- Leaders are born, not made.
- Leaders tend to fit a certain profile—for example, most are extroverts, or charismatic.
- Leaders are defined by their role or title.
- Developing leaders requires a focus on the right set of skills and knowledge.
- People learn how to lead by having the right things to work on.
My work with leaders over the last decade suggests a more expansive, and more nuanced, story. To begin with, leadership is natural only up to a point. For the most part, it’s a choice: we choose to lead and then we work at being a leader.
Leaders come in many styles and forms. The way they lead is a reflection of who they know themselves to be. What’s more, leaders can be found in any venue, and at any level of an organization. What defines a leader is the ability to stimulate new thinking and to take action that produces unexpected outcomes.
Leadership is inherently contextual—what is needed from a leader varies according to the particular situation and historical moment. Consequently, there’s no one right skill set or body of knowledge that all leaders must master, except for this: leaders must focus on developing their skills of character—that is, on becoming more of who they already are in order to do what leading requires.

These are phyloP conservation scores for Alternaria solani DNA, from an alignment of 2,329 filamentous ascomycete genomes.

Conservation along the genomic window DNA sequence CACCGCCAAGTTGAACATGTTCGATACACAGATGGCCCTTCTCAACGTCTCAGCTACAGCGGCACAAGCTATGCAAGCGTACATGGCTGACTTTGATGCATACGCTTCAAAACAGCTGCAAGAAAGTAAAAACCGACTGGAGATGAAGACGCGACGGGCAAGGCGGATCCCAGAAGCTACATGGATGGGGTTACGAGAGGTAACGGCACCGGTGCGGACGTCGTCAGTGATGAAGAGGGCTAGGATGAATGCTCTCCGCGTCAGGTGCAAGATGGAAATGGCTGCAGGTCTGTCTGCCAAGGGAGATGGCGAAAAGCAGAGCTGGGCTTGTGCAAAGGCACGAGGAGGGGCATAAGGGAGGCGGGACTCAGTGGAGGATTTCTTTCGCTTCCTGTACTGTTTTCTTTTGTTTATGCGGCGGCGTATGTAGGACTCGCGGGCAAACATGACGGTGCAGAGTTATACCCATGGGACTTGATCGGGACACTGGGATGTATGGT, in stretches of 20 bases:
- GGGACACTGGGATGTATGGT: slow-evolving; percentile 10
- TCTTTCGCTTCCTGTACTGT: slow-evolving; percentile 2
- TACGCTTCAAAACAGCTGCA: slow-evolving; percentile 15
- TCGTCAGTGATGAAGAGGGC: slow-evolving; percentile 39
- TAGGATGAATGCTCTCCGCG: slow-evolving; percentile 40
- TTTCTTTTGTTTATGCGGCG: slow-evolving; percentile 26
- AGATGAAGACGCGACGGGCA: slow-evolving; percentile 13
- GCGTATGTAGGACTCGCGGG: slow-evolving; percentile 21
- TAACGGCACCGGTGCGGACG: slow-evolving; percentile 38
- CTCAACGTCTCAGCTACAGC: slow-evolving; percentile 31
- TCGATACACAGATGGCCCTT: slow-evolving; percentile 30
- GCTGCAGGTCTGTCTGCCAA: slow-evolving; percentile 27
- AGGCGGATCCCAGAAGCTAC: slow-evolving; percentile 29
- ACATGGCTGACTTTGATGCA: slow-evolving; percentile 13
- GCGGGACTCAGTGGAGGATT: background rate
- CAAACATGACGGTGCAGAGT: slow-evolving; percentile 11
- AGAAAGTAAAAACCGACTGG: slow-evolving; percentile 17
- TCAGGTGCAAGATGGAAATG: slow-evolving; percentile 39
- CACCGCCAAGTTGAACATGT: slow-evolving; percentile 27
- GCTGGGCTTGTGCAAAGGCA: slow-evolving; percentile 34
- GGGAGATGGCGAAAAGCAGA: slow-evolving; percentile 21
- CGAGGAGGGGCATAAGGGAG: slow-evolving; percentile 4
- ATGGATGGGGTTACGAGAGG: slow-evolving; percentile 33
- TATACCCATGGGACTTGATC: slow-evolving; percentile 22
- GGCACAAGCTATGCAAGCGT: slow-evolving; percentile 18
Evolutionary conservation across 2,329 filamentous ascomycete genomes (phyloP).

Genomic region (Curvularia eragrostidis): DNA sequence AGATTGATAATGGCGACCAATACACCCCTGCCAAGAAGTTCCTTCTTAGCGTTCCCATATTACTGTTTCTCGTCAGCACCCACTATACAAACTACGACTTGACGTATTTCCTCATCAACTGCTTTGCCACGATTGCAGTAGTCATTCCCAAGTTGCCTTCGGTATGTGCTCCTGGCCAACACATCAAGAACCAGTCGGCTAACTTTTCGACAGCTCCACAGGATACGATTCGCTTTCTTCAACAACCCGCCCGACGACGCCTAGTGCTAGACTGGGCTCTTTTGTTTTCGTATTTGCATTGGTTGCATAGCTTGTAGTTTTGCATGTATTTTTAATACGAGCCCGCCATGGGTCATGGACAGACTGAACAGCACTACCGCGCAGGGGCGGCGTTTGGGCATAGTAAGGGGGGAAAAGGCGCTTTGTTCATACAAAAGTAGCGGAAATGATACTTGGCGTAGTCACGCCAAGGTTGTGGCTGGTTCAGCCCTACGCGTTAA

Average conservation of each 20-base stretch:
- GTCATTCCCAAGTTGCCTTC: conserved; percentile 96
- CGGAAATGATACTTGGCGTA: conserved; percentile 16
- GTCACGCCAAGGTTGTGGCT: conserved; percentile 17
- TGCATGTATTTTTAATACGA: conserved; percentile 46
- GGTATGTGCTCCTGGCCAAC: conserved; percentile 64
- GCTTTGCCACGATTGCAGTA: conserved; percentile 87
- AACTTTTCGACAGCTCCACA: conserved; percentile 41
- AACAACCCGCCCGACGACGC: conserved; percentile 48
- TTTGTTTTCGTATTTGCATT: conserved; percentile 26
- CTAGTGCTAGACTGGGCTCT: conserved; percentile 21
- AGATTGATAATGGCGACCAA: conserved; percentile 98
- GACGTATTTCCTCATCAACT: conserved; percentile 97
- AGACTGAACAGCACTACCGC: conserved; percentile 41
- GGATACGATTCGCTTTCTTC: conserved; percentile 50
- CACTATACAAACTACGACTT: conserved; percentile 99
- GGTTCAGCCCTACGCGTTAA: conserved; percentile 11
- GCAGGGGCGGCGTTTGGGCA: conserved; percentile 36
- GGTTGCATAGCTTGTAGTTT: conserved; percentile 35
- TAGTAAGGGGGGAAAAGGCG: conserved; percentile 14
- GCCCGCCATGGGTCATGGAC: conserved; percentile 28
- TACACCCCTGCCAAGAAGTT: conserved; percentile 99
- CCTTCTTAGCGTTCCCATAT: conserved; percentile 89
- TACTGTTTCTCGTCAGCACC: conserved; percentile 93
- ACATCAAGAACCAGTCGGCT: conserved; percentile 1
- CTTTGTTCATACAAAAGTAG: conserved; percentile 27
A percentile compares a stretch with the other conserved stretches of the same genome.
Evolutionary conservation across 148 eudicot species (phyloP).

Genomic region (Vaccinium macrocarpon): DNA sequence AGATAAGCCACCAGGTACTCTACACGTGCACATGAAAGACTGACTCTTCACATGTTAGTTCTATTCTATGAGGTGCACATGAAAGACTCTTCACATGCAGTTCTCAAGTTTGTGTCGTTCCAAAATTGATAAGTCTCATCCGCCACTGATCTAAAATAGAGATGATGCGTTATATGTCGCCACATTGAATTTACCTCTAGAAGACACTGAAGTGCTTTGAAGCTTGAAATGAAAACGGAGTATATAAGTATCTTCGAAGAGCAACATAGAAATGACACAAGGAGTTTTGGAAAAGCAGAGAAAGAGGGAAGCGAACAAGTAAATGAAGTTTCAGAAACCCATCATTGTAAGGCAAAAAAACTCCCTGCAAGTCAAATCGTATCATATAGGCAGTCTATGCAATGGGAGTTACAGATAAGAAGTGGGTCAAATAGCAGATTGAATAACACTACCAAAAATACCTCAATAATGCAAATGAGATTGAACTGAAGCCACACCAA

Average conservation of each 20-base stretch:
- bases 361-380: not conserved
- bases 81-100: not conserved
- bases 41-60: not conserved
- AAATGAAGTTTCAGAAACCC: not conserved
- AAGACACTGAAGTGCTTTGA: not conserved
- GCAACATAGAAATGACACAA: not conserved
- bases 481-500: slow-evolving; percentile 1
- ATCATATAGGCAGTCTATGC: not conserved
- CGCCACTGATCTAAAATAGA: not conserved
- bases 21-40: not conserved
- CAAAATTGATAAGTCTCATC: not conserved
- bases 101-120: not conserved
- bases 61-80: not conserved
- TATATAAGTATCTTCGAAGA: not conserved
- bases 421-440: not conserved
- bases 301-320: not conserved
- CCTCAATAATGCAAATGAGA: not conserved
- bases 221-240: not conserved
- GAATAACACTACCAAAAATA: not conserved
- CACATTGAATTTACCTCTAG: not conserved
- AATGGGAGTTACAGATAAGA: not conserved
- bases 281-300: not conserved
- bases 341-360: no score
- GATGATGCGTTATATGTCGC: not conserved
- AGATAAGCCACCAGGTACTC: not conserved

As I elaborate on these fundamental premises in future posts. I think what you’ll discover that this expanded notion of how leadership will open up vast new terrain in your understanding of who you are and of what is possible for you.
The Action Plan
• Leader development is a journey of self-discovery that brings light to hidden aspects of who you are. Don’t undertake the journey because you “feel called to lead”—do it because you want to develop yourself to the fullest.
• Taking on a mentor can help you accelerate the process of defining who you are as a leader. A good mentor serves as a mirror, helping you not only to see who you really are, but also to develop trust in that authentic self.